By Rob Rossi
Christopher Horner | Trib Total MediaPirates closer Mark Melancon celebrates after defeating the Red Sox on Thursday, Sept. 18, 2014, at PNC Park.
Most people get it wrong about Neil Walker. Way wrong. So wrong that maybe we've all missed the point.
Yes, Walker is a Pittsburgh kid playing for the Pirates. No, that's not good enough.
“Winning a World Series… with the Pirates,” Walker said. “That's the dream.”
Walker offered that up late in July, and at that point he might as well have been dreaming.
The Pirates weren't a championship club then. They might not be now.
We'll learn a lot about what they are this weekend.
We'll learn a lot about who we are as a baseball city, too.
Sellouts aren't good enough for these next three games. “Blackout” crowds should pack PNC Park, because Pirates fans might not otherwise get a chance to recreate the magical playoff atmosphere from last October.
Also, this series basically represents the playoffs. So, go crazy folks.
The winner of the three games between the Pirates and Brewers won't lock down the National League's second wild-card slot, but that team will take a significant step toward playing in baseball's postseason.
The loser will need to regroup for a stressful final-week push.
The Pirates are playing arguably their best baseball. They've won four consecutive series since losing three in a row at St. Louis.
None of those victories have come against playoff contenders.
The Brewers are contending.
The Brewers are good.
The Brewers could damage more than the Pirates' playoff hopes. They could punish fans who have started daring to believe in bigger things than just a one-and-done playoff game.
Let's not ignore what everybody has spent the past week thinking:
The Pirates could beat any team in an up-for-grabs National League. Francisco Liriano and Gerrit Cole measure against any 1-2 pitching punch. The bullpen is markedly better since the arrivals of veteran John Axford and cult-hero John Holdzkom. Russell Martin is destined to catch a very important final strike. Walker's destiny is storybook stuff. Lesser clubs managed by Clint Hurdle have turned a September surge into an October to remember. Josh Harrison is having one of those seasons. Andrew McCutchen is ready to take that step.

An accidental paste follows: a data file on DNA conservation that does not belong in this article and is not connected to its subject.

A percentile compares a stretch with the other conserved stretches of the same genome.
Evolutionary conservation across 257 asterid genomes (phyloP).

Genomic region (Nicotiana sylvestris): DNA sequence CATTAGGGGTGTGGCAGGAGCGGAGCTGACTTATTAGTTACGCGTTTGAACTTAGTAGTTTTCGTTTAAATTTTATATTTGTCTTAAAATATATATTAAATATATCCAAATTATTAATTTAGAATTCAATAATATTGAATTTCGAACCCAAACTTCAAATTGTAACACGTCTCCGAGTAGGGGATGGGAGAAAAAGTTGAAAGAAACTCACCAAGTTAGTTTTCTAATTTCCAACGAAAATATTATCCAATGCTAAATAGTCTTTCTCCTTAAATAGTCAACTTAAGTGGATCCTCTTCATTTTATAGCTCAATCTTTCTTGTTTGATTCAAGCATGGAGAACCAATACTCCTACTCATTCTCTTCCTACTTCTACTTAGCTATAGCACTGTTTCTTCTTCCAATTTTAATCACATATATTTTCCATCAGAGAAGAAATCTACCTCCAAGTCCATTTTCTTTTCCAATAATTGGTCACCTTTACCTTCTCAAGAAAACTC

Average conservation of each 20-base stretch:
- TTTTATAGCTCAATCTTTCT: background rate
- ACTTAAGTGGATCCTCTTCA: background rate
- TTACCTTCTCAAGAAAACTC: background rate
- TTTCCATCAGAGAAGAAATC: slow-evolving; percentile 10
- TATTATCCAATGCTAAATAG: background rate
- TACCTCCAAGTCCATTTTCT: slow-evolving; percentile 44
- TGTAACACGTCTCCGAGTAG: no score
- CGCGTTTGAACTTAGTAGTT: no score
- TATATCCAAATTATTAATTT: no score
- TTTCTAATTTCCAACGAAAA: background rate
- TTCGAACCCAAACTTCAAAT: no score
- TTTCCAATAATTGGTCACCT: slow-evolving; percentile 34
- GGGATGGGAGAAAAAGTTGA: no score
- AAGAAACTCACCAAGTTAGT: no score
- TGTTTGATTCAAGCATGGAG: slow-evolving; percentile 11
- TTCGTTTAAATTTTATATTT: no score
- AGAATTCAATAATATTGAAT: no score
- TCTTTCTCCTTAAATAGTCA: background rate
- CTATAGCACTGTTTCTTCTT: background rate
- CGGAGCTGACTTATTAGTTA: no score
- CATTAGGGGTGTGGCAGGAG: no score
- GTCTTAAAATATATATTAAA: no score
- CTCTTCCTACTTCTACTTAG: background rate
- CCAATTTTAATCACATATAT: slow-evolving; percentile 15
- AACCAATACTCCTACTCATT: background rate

Did I miss anything?
It feels like we're all missing something.
The Pirates' story seems to lack a greater appreciation from Pittsburghers, as if meaningful baseball late in the summer — once the one thing everybody wanted to witness — has already become an old habit, as if winning seasons are already blasé.
This is only the ninth winning season the Pirates have had since 1979. It's OK to live in a moment when 26 of the last 35 summers have turned out lousy.
It's also OK to admit you're wrong, as most people have been about this management team.
General manager Neal Huntington and his staff know what they're doing. Any opinion otherwise lacks factual support.
The farm system is stocked. Toughness is instilled in homegrown players. Young stars have long contracts. Ridiculous trades weren't made.
I thought going all in for Jon Lester was a good idea. He went to Oakland. How's that working out for the Athletics?
All anybody needs to know about the Pirates is that they were once easily buried by bad Aprils. Now, they're the guys who shrug off everything.
The Pirates might be going back to the playoffs with four new positional regulars and a different closer and setup reliever. They might be going back to the playoffs after playing long stretches without Liriano, Cole and fellow starter Charlie Morton. They might be going back to the playoffs after losing seven straight games in August.
They might be going back to the playoffs!
Isn't that enough?
Not for Walker. He wants it all.
Friday night is the time to start taking it.
The Brewers are the fitting opponent because they've spent the better part of the past decade bullying the Pirates.
We've all known bullies. We all know what the Pirates must do to the Brewers.
Come Sunday night, Pittsburgh's kids will be getting ready for another week of school and by then the Pirates may have educated all of us on the danger in getting ahead of ourselves.
Of course, they also might have taught us that it's all right to keep dreaming.
Rob Rossi is a staff writer for Trib Total Media. Reach him at email@example.com or via Twitter @RobRossi_Trib.
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